When it comes to assessing what plants to put in your landscape, there are unique challenges to consider, especially if you are living in a desert area. Here are a few things to keep in mind:

  • Get to know your microclimate. Assess the amount of shade, potential for flooding, and exposure to wind or light in your yard.
  • Choose the right plant for the right place! By selecting plants that thrive in your specific conditions, you'll set yourself up for success.
  • Consider using desert-adapted or native plants. These beauties are not only gorgeous, but they also conserve water and promote responsible landscaping practices.

So don't be afraid to dream big! From trees and shrubs to bulbs, grasses, and succulents, your desert garden can be a diverse and lush paradise. Get ready to watch your yard bloom!


Water Conservation in Desert Landscaping

Water conservation is essential when it comes to desert landscaping, especially in times of drought and water restrictions. On average, 70% of household water is used for landscaping—but it doesn't have to be this way.

To reduce water usage while maintaining a beautiful desert landscape, installing a smart controller and drip irrigation system is recommended. Drip irrigation systems deliver water directly to the plant's root system, providing maximum efficiency. Smart controllers can regulate the system based on data, weather, and other factors. Selecting low-water plants like cactus, agave, and yucca can further reduce water usage.

If you want to take your water conservation efforts in desert landscaping to the next level, consider enrolling in Desert Landscape School. Their courses will provide you with the knowledge and expertise to make the most of your landscape while minimizing water usage.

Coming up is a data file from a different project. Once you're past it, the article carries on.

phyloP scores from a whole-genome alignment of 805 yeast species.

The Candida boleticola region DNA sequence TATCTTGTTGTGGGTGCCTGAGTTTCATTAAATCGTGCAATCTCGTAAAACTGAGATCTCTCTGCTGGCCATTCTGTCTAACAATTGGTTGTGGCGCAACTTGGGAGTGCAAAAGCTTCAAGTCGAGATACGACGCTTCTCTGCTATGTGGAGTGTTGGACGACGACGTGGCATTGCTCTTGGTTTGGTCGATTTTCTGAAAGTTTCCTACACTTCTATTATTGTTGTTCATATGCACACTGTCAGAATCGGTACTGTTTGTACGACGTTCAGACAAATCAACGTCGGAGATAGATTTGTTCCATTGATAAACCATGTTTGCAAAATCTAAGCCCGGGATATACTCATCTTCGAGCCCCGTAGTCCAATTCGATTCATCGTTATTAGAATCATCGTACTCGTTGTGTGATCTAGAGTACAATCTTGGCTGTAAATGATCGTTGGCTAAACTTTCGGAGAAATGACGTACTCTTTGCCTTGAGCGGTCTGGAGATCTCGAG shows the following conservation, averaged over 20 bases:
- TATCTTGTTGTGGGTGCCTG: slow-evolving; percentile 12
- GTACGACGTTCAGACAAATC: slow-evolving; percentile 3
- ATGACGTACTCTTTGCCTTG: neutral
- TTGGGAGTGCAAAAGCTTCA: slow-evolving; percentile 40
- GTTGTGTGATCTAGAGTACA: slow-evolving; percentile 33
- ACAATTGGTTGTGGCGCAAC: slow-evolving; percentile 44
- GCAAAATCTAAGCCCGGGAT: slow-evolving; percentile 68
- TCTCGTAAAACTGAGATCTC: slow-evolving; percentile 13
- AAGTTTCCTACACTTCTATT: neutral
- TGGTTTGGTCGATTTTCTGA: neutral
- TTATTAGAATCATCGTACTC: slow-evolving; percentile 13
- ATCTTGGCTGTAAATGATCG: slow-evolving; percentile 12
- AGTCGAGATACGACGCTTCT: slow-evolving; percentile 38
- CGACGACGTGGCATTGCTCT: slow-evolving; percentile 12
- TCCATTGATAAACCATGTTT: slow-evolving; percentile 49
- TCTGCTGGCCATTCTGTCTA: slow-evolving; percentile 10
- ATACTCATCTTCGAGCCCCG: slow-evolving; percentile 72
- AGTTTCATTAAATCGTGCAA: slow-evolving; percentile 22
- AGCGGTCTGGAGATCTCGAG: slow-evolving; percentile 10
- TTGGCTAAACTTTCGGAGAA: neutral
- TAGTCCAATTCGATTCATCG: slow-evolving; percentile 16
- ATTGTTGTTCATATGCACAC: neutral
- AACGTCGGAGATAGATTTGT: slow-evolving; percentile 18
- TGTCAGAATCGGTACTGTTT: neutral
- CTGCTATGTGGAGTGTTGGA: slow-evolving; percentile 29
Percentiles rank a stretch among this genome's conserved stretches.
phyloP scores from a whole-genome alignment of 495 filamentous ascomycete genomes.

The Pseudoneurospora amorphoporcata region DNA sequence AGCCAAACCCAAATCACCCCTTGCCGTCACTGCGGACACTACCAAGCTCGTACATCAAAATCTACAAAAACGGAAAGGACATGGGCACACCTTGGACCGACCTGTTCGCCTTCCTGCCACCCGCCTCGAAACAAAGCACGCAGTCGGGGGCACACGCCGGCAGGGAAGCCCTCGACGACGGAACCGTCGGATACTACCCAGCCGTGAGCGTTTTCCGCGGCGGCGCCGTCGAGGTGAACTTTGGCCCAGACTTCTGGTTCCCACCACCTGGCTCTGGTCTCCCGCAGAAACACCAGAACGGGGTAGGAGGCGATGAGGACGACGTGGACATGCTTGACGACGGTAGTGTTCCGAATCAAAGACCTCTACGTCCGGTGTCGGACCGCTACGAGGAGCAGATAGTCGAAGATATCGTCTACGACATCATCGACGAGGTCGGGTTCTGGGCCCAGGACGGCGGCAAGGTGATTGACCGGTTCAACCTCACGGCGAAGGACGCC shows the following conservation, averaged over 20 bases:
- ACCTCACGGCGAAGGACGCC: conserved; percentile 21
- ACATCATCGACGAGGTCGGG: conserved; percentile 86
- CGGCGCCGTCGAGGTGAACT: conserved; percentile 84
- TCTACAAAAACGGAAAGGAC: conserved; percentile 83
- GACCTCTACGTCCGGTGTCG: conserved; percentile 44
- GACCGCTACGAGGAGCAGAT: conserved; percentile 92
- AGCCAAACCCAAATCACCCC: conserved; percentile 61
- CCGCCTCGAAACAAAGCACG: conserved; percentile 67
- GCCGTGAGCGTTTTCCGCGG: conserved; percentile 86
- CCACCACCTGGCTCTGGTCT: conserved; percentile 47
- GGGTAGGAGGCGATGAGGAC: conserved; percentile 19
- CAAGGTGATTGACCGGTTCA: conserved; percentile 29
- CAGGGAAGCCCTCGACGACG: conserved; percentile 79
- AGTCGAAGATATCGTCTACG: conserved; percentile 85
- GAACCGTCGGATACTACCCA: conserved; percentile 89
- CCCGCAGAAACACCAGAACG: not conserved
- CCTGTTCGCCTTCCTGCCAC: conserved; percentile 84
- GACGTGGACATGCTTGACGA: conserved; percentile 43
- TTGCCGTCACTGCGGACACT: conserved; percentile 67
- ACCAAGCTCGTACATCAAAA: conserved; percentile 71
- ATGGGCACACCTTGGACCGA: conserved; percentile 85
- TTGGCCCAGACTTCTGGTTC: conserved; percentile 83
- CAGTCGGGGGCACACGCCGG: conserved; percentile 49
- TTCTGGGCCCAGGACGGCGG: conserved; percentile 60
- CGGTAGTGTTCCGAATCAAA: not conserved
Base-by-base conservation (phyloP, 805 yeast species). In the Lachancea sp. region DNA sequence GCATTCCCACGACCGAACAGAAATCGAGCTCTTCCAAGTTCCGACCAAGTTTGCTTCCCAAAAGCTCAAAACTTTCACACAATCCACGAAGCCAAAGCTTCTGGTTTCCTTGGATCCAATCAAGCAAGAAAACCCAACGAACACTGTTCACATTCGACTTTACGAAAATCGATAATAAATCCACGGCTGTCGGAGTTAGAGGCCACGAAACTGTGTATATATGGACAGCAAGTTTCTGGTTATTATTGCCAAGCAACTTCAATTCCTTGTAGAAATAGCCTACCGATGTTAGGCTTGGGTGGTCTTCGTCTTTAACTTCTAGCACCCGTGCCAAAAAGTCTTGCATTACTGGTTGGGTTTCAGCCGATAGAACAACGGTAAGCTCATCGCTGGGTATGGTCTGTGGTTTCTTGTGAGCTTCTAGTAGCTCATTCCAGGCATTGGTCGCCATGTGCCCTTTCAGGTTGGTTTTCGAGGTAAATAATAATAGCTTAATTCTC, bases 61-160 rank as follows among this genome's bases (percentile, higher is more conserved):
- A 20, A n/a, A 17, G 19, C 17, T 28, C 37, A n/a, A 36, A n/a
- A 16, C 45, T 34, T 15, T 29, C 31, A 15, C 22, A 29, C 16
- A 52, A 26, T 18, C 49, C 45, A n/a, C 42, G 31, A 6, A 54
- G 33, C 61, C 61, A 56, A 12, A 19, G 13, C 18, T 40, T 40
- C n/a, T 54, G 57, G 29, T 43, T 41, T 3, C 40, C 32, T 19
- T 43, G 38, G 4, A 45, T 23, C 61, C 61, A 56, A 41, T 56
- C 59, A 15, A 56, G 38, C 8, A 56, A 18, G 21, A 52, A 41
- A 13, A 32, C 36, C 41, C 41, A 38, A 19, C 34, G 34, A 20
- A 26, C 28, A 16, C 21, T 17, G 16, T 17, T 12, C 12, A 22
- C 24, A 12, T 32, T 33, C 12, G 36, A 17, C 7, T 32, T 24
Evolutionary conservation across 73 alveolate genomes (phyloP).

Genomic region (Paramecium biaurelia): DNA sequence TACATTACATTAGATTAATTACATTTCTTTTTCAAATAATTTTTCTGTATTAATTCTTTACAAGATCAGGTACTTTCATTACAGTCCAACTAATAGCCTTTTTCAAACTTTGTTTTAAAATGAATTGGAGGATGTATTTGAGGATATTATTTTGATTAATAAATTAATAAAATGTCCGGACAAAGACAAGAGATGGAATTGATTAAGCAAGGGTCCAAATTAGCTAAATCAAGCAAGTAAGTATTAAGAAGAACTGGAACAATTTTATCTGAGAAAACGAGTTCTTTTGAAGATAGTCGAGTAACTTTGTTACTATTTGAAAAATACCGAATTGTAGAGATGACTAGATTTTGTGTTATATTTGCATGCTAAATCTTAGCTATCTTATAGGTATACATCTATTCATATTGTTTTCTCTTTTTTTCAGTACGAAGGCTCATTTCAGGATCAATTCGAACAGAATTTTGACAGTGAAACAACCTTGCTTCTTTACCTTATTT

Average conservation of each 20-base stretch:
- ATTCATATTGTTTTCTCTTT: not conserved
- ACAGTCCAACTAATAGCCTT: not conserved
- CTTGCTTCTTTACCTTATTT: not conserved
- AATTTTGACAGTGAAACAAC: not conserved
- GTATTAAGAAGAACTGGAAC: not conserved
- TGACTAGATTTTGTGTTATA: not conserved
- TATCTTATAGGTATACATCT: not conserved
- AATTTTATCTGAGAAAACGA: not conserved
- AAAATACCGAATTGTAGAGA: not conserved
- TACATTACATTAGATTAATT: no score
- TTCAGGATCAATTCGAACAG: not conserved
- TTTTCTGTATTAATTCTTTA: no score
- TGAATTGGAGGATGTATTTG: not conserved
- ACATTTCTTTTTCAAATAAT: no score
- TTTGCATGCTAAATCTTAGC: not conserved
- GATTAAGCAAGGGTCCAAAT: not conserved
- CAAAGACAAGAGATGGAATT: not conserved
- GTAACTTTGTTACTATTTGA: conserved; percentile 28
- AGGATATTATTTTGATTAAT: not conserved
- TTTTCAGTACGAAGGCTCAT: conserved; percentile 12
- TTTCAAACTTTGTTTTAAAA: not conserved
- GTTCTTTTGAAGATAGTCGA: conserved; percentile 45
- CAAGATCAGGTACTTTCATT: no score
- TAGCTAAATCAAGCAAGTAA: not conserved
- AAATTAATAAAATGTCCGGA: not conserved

Native Desert Plants

The desert is an unforgiving environment, but native desert plants are incredibly well-adapted to thrive in this harsh environment! These plants have specialized root systems and other fascinating adaptations that help them to survive and even thrive in the desert.

  • Cacti: Succulents that are able to store water for long periods of time, enabling them to survive if it is not raining. Many cacti also have pleats or ribs that allow them to expand when they acquire water and contract when they don’t. This helps to prevent the plant from exploding.
  • Palo Verde Trees: These trees have bright yellow blooms and interesting green bark. This green bark is due to the fact that it has chlorophyll, enabling it to use photosynthesis to create its own food. In order to conserve water, the trees will drop their leaves, and the bark then takes over photosynthesis to keep the tree alive.


Drought-Tolerant Plants

The desert is full of amazing plants that can survive and thrive in even the harshest of climates. To help you create the perfect desert oasis in your own garden, here are a few of Tina’s favorite drought-tolerant and low-water plants:

  • The Hopbush (Dodonaea viscosa) is a beautiful evergreen shrub that provides a lush backdrop to any garden. It has a tropical feel to it that can bring life to your garden even in the driest times.
  • Agaves are a classic desert plant, and the Agave Victoria is a favorite for its variegated leaves and compact size. The dark green leaves are lined with white and brighten up any garden.
  • Palo Verde trees are iconic desert trees, with a bright lime-green bark that can light up a garden.
  • The Saguaro cactus is the icon of the desert. These tall cacti can reach heights of over 40 feet and are home to cactus wrens and Gila woodpeckers. The holes they leave don't harm the cacti, but instead, provide a safe home for many animals.

These are just a few of the amazing plants that can thrive in the desert. With a little research and care, your dream desert oasis is within arm’s reach!


How to Grow Fruits, Vegetables, and Herbs in the Sonoran Desert

The Sonoran Desert may be a challenging place to grow food, but with the right know-how and resources, it can be done. One great resource for desert gardening is the Desert Landscape School Hub, which provides a free calendar that tells you when to plant different types of vegetables, fruits, and herbs in the desert. The calendar also includes information on the best varieties to grow in the desert climate.

As an example, many people are surprised to learn that they can grow tomatoes in the desert. According to the Desert Landscape School Hub's calendar, the best time to plant tomatoes in the Sonoran Desert is in February.

Plant friends, you can have a successful and productive garden all year round. So don't let the harsh desert climate stop you from growing your own food!


Mentioned in our conversation:


Thank you to our episode sponsors: